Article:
Simon & Schuster
THE FIRST EXPLOSION KILLS THE TOY MAKER.
THE SECOND BOMB TAKES DOWN THE CITY’S MOST SUCCESSFUL REALTOR.
TWO ARE DEAD, ONE IS WOUNDED.
BUT STILL NO SUSPECT.
It’s clear to Homicide Detective Jacob Striker and his partner Felicia Santos that the two incidents are linked. But with no demands being made by the bomber, and no known connection between the victims, uncovering the motives seems impossible. Then detective Harry Eckhart disappears, tasking with him the lone survivor. His actions make no sense, and they force Striker to redirect his focus onto his fellow cops. It is an investigation Striker would prefer to avoid, but cannot – for the bomber is about to strike again.
And this time, it’s much closer to home…
An authentic voice in crime police procedural novels, Sean Slater is the pseudonym for Sean Sommerville, a police officer in the Province of British Columbia, Canada.
This is the third book in the Jacob Striker series but can easily be read as a standalone. I intend to look up the earlier books in this series; such is Slater’s writing skill! This is a brilliantly thought out, well executed police procedural – full of explosive moments (literally)J, fast paced action, subtle humour and great contemporary dialogue.
I loved the rapport between the two main characters – Striker and Santos and thought the portrayal of their work and personal relationship was realistic and valid. The dialogue between them and the cast of characters in the novel was smooth, effortless and natural.
Slater creates a unique and visual sense of place and time in this book. We experience firsthand the gritty and grungy view of contemporary down side British Colombia; the dirty smoke belching industrial chimney stacks, industrial concrete waste lands, abandoned warehouses, run down public housing, drug users and sellers, motor cycle gangs and the everyday hard working citizens (which includes the police force) juxtaposed against the wealth and opulence of the English Bay area.The topics of post traumatic stress – particularly relating to service in the armed forces and the recent wars in Afghanistan and Iraq, are one of the major issues discussed in this novel; this rhyme is constant feature in the book and highlights the state of mind the bomber is in and is a reflection on a larger issue, of how the war can effect individuals in the armed forces .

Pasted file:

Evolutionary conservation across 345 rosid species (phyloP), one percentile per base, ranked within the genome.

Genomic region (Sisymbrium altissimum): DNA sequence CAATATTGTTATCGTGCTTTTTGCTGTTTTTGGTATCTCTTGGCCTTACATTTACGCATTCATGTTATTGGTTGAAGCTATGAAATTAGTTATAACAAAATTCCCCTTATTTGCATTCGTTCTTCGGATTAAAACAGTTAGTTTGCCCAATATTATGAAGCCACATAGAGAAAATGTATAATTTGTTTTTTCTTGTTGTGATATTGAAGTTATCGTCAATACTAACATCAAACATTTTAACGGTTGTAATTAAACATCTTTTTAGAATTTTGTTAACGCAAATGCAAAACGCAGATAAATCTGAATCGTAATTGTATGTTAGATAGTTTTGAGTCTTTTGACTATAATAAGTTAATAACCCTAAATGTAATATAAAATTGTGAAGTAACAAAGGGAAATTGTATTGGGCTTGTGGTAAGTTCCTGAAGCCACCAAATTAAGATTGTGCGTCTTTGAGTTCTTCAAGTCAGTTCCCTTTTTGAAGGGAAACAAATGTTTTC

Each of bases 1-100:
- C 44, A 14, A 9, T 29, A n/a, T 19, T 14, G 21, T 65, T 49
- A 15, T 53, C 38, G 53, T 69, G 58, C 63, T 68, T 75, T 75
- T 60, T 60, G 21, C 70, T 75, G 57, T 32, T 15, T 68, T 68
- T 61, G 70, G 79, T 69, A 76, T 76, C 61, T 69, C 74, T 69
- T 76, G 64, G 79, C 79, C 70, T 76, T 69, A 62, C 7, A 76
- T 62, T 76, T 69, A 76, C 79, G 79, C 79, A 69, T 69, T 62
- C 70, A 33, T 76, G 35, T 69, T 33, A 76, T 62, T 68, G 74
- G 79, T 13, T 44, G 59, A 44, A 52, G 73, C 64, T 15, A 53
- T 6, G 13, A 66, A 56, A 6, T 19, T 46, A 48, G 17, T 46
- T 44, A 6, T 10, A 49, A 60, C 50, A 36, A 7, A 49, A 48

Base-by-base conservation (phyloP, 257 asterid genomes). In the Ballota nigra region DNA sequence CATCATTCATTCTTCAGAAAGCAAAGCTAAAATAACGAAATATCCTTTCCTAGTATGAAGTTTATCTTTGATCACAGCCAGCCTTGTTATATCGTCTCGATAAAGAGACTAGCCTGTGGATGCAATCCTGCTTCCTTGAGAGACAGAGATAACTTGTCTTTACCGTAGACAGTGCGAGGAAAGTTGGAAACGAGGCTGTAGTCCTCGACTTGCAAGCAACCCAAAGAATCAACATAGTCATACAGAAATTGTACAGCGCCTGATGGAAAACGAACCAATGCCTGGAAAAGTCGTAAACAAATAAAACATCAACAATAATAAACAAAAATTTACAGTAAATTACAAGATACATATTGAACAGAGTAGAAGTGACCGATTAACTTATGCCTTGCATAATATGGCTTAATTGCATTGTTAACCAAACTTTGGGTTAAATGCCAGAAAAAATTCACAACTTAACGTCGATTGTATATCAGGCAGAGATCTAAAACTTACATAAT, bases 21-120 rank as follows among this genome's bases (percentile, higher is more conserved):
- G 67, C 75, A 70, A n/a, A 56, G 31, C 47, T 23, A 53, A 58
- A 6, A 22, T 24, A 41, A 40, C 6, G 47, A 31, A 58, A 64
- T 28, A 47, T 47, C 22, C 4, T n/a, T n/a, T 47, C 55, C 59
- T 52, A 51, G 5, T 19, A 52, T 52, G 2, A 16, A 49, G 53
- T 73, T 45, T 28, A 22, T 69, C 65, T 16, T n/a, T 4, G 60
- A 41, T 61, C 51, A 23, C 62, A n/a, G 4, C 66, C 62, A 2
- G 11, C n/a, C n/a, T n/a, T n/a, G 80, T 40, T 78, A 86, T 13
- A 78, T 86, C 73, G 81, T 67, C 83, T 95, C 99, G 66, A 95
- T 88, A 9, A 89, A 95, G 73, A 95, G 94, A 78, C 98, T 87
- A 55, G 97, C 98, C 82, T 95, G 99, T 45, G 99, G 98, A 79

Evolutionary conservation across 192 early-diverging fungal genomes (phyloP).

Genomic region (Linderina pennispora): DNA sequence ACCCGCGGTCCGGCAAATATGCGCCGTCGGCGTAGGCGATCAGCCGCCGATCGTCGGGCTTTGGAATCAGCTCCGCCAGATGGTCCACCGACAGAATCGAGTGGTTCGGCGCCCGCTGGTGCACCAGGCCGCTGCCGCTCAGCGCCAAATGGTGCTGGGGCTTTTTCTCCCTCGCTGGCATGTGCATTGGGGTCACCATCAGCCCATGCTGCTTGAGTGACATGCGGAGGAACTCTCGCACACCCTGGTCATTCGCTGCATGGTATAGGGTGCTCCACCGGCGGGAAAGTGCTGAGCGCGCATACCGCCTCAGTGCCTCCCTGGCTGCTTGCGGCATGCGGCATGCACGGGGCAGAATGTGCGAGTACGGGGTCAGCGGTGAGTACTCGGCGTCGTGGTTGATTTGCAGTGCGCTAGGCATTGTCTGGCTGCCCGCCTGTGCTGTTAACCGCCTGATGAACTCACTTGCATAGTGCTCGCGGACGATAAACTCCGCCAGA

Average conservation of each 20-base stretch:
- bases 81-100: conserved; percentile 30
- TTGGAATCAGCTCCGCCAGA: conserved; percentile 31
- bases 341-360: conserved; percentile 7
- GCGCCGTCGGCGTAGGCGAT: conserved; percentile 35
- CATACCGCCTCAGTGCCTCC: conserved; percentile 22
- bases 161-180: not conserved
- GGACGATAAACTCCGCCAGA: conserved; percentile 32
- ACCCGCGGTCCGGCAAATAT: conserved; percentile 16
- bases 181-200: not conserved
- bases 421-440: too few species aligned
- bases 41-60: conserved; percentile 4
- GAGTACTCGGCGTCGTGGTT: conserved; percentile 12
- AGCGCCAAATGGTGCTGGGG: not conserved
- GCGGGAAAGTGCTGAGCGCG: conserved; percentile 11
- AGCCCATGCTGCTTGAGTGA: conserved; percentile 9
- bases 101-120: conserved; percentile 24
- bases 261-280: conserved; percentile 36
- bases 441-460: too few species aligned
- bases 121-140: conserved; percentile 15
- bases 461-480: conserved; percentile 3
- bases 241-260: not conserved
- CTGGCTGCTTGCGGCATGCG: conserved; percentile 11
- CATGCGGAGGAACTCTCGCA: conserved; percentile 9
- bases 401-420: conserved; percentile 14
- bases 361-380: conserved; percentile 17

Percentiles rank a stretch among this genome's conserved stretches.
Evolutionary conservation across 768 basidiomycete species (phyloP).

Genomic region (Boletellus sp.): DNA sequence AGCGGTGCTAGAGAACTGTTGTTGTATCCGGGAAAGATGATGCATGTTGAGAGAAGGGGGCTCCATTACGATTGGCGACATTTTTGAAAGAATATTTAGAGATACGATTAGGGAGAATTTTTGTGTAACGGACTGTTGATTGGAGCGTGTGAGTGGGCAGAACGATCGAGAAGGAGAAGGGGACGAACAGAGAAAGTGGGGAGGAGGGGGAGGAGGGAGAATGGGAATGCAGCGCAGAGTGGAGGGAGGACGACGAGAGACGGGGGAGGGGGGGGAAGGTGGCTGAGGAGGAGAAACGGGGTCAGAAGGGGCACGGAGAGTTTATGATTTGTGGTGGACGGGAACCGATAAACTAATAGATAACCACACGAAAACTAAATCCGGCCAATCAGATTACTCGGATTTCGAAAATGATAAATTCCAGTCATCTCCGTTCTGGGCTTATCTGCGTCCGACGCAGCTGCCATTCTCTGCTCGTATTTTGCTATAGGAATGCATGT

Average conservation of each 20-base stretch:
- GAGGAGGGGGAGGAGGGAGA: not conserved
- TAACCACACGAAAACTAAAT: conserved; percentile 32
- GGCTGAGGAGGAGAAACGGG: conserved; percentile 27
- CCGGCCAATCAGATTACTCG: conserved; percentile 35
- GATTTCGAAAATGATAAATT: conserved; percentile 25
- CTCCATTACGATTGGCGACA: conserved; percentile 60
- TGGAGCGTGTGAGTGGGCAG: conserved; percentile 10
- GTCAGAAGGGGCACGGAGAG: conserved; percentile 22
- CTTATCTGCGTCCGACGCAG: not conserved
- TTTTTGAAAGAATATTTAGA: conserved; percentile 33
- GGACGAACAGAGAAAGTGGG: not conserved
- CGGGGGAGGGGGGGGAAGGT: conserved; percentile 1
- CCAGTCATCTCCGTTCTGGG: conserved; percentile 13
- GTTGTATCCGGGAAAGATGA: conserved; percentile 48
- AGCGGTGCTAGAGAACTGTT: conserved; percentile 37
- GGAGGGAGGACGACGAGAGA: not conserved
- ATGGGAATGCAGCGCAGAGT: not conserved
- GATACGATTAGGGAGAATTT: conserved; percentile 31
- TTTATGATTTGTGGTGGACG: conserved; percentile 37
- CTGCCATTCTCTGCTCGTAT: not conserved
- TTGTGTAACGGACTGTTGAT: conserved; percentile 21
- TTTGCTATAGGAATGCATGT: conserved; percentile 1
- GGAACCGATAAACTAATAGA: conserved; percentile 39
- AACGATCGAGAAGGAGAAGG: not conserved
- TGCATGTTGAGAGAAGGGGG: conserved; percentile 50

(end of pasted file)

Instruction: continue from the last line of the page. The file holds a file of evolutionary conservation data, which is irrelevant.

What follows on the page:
Tommy Atkins went to war
And he came back a man no more.
Went to Baghdad and Sar-e.
He died, that man who looked like me.
Corruption in the police force is another topic this book tackles. Don’t be discouraged this is not a novel that is about shouting in your face causes or politics though they do play a part in the narrative; this is a story about modern life, about death – be it from illness, accident, crime and war and the affects death has on the living, it is about choices we make, about the things we chose to believe in and the positions we take and how the past can return to haunt us. This story has an edginess that is disturbing – it concerns how issues can become black and white and not grey – positions where the truth is skewed and no one wins. But above all this is a superb police procedural with empathetic characters, a fantastic story line, plenty of action, drama and a sense of realness that is unsettling. I am a fan!